Strip charts are a way of visualising the distribution of data by plotting the data points along an axis. They’re particularly useful for comparing multiple data distributions.
Essentially each distribution is plotted along a common Y-axis and has a discrete region of the X-axis to separate the series from each other. To make it easier to distinguish points from each other, they have a random “jitter” added to the X co-ordinate of each point. QuickChart adds this jitter automatically; you can specify the desired amount in the Settings dialog box (see Settings below).
To make a strip chart, simply select the series for inclusion and press the Strip Chart button, which is in the “Distribution Charts” group on the Excel ribbon.
The chart created with a single click retains a link to the Y-values of the data, but the X-values are fixed numbers, stored in the series formula of the chart, as illustrated below.
For most purposes, this is fine, but there may be occasions when you want to have more control over the X-values as well. In this case, you may want to use the “=QC.STRIP(…)” formula.
There are just four parameters for this formula: the source data (including series titles), the width of the jitter, whether or not you want the jitter to be proportional to the number of points, and “TRUE” if the chart is to be horizontal and “FALSE” if it is to be vertical.
Like most of the other QuickChart formulae, this is an array formula, so you must use “Ctrl-Shift-Enter” when you complete it, and select the full range required (although the most recent versions of Excel provide much better support for array formulae). More details on array formulae here.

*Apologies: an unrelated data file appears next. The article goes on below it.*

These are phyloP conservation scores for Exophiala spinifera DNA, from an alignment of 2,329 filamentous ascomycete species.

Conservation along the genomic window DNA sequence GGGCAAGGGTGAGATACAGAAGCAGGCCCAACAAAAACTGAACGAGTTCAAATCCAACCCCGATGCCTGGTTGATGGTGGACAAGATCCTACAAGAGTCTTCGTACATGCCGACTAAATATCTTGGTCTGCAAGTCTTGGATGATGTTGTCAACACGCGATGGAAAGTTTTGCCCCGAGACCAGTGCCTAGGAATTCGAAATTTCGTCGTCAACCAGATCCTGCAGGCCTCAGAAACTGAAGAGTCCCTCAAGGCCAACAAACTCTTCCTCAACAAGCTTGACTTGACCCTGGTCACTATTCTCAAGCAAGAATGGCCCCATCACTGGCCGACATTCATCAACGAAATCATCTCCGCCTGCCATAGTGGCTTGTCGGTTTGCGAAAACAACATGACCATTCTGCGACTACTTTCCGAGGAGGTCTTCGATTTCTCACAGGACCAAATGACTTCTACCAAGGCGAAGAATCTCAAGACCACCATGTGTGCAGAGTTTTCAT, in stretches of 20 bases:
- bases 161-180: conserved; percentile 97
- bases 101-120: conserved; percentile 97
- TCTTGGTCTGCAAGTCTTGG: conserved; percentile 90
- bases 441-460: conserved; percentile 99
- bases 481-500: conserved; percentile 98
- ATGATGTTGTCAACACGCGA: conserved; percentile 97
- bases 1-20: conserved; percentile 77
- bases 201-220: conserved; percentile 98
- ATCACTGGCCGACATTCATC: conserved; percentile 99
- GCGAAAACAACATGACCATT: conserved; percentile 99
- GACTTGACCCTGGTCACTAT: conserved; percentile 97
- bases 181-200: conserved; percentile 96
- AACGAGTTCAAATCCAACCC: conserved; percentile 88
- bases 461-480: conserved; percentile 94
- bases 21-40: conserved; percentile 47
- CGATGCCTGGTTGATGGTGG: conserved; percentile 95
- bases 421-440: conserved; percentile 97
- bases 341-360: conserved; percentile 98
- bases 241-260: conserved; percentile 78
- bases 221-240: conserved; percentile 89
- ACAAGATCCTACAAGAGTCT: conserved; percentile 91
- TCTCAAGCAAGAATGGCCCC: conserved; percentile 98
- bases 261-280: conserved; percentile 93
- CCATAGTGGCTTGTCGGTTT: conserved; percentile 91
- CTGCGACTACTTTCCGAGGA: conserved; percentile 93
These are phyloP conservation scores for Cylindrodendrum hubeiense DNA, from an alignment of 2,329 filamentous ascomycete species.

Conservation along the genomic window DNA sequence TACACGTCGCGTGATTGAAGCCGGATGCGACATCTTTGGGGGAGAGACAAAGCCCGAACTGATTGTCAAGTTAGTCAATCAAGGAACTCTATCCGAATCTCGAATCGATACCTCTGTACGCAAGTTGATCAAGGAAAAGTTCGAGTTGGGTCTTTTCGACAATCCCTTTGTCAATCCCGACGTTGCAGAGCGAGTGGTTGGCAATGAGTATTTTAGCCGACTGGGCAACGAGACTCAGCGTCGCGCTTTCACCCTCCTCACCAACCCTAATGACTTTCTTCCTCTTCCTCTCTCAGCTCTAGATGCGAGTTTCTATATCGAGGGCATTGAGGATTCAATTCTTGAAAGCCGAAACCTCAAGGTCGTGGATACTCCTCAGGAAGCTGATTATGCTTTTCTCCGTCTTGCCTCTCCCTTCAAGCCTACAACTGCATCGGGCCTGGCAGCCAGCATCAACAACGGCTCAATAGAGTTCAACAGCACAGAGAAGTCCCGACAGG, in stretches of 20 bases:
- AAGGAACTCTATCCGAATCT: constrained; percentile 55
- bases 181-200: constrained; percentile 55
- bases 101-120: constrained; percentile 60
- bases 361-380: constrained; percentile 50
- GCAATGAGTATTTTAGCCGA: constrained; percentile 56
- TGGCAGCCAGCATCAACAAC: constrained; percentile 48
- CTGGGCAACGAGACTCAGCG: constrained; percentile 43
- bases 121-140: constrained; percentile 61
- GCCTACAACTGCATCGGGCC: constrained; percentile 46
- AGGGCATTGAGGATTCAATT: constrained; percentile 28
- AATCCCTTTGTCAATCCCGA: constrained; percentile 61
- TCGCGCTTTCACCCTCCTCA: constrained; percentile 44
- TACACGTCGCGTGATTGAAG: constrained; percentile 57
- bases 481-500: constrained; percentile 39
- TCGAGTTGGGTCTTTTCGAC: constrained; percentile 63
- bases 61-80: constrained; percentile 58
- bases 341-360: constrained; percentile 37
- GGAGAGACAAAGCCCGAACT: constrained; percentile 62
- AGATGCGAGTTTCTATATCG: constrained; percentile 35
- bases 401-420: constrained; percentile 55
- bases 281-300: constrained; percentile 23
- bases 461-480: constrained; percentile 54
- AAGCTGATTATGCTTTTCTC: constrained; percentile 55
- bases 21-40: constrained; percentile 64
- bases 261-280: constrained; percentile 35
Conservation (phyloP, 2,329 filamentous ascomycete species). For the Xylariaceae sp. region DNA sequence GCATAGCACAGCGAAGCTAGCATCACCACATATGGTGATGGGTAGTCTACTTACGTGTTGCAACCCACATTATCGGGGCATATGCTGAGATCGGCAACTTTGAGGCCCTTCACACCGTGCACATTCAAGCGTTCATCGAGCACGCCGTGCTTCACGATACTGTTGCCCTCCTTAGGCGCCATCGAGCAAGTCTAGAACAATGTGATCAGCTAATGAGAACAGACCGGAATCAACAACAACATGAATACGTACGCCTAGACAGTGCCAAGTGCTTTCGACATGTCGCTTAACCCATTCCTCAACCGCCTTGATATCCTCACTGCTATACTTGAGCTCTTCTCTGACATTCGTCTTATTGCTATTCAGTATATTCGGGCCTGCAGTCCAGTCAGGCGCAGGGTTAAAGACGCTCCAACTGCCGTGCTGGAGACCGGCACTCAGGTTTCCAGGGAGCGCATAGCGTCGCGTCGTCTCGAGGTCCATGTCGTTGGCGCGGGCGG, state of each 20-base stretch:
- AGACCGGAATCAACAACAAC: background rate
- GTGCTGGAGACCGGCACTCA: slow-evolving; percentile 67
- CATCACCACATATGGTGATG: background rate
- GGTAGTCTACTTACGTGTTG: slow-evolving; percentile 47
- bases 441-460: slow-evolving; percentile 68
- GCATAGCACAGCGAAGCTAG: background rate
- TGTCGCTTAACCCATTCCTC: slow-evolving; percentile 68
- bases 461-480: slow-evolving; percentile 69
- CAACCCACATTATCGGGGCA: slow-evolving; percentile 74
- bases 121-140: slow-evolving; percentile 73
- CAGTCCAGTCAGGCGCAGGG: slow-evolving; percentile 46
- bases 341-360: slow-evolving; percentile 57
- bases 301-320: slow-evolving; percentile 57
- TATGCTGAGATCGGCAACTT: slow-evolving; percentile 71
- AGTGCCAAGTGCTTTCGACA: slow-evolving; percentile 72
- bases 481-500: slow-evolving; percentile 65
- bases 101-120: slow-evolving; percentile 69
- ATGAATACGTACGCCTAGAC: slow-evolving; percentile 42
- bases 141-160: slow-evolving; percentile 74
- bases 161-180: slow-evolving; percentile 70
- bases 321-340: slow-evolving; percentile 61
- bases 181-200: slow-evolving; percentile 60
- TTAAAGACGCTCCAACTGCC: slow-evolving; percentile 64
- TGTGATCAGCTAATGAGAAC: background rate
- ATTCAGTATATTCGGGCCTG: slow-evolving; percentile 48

Once you’ve entered the formula, just select a cell in the formula range and press the “Strip Chart” button on the ribbon (as you do to make the single-click version) or right-click and the “Make Strip Chart” option should be at the top of the context menu.
Full examples of the strip charts and formulae are in the example workbook provided with the QuickChart download.
- Vertical / Horizontal – sets the orientation of the chart for both single-click and formula-based charts.
- Maximum Jitter – how wide should the distribution of the points be? This can be set up to a maximum of 1.
- Proportional Jitter – makes the amount of jitter vary with the number of points in a particular section of the chart. This means that points in sparse regions are closer to the centre of the strip, and points in dense regions vary more widely.
- Semi-Transparent Markers – If you are plotting many points in a series, making them semi-transparent makes it clearer that some points lie beneath other points.
- Show Legend – This usually isn’t required on a strip chart but you can choose to have the legend visible.